What is a Jitney?
A jitney is a vehicle for public transportation with the combined features of a taxicab and a bus. Jitney’s are like buses because many passengers can fit it inside and routes are usually fixed. It is also similar to taxis because detours are allowed along the entire route.
The word “jitney” has its roots from the 5-cents coin or the nickel. Back in 1914, where the first jitneys were seen in Los Angeles, the original fare was 5-cents. “Jitney” became some form of a slang word for the fare and somehow the name stuck to the vehicle over the years. With its first appearance in L.A. the year before, jitneys became popular across the U.S. in the year 1915. It also reached the east coast of New York in the same year and became a media sensation. The New York Times then even commented that jitneys were so popular that they are “sweeping the nation”.
Jitneys were loved because, first and foremost, the fares were cheap. They were also considered as fast as taxis, but for a lower price when compared with street cars and buses of the past. Some jitneys were small and some could accommodate up to about thirty persons on board. Routes usually pass through major business districts where people work and shop, transport terminals for buses and airplanes, and residential communities. To justify a jitney trip, drivers usually require a minimum number of passengers. Similar to buses and taxis of today, people can schedule jitneys ahead of time for exclusive trips and for trips to the airport in which it is common for people to have lots of luggage to carry.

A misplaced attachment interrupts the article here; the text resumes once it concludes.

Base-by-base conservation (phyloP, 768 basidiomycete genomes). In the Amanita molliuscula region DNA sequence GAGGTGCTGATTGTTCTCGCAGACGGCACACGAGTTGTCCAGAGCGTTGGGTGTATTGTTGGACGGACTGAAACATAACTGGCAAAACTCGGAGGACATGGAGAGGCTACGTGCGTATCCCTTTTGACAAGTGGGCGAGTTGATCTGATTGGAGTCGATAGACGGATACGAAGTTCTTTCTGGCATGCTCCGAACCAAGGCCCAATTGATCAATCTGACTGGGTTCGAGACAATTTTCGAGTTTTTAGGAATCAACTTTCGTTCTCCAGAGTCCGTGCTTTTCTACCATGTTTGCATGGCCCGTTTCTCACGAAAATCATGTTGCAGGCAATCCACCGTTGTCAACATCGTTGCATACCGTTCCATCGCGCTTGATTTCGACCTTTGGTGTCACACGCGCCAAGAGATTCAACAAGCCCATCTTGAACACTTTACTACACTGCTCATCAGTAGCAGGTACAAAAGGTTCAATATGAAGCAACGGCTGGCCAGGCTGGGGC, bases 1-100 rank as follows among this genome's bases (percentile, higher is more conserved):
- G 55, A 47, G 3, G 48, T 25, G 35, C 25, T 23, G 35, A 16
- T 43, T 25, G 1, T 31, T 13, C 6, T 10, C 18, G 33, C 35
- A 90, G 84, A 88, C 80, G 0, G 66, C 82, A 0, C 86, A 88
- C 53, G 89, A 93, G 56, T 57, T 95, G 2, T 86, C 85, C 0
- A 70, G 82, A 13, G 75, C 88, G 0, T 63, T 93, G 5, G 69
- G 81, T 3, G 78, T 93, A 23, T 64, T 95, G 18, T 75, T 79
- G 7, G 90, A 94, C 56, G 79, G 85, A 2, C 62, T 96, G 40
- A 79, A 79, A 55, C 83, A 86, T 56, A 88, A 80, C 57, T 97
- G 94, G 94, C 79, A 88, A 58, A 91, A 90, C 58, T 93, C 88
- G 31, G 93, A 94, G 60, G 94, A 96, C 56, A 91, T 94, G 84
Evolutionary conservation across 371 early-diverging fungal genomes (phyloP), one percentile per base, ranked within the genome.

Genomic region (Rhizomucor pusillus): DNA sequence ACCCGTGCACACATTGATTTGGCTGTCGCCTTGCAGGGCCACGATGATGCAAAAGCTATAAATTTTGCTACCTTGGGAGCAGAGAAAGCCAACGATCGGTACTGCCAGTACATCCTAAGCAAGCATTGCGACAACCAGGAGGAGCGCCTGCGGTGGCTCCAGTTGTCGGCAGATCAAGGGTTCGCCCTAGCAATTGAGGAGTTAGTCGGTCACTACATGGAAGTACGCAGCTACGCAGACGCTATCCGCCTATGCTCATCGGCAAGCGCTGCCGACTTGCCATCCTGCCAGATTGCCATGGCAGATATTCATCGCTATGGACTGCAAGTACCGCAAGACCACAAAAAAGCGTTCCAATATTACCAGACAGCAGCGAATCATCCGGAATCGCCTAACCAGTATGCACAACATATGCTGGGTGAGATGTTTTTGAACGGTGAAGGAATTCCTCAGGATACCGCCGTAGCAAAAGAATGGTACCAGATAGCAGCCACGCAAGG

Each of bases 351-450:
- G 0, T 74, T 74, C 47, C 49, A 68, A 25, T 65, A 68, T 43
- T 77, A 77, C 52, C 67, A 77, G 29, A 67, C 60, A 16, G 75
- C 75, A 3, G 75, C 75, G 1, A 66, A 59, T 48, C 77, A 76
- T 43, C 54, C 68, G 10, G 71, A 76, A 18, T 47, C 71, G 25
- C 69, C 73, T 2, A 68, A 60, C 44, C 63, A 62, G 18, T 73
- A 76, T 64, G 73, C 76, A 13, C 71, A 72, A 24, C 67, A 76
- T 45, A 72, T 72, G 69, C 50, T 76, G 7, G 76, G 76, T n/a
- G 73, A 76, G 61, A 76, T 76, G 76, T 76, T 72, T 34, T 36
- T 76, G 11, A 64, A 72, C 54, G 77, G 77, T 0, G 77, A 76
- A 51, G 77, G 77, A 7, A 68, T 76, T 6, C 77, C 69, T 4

Many transportation companies thrived during the heydays of jitney. But due to monopolies in some areas, public support waned down over the years. The jitney eventually gave way to the buses and taxis we have today on our roads.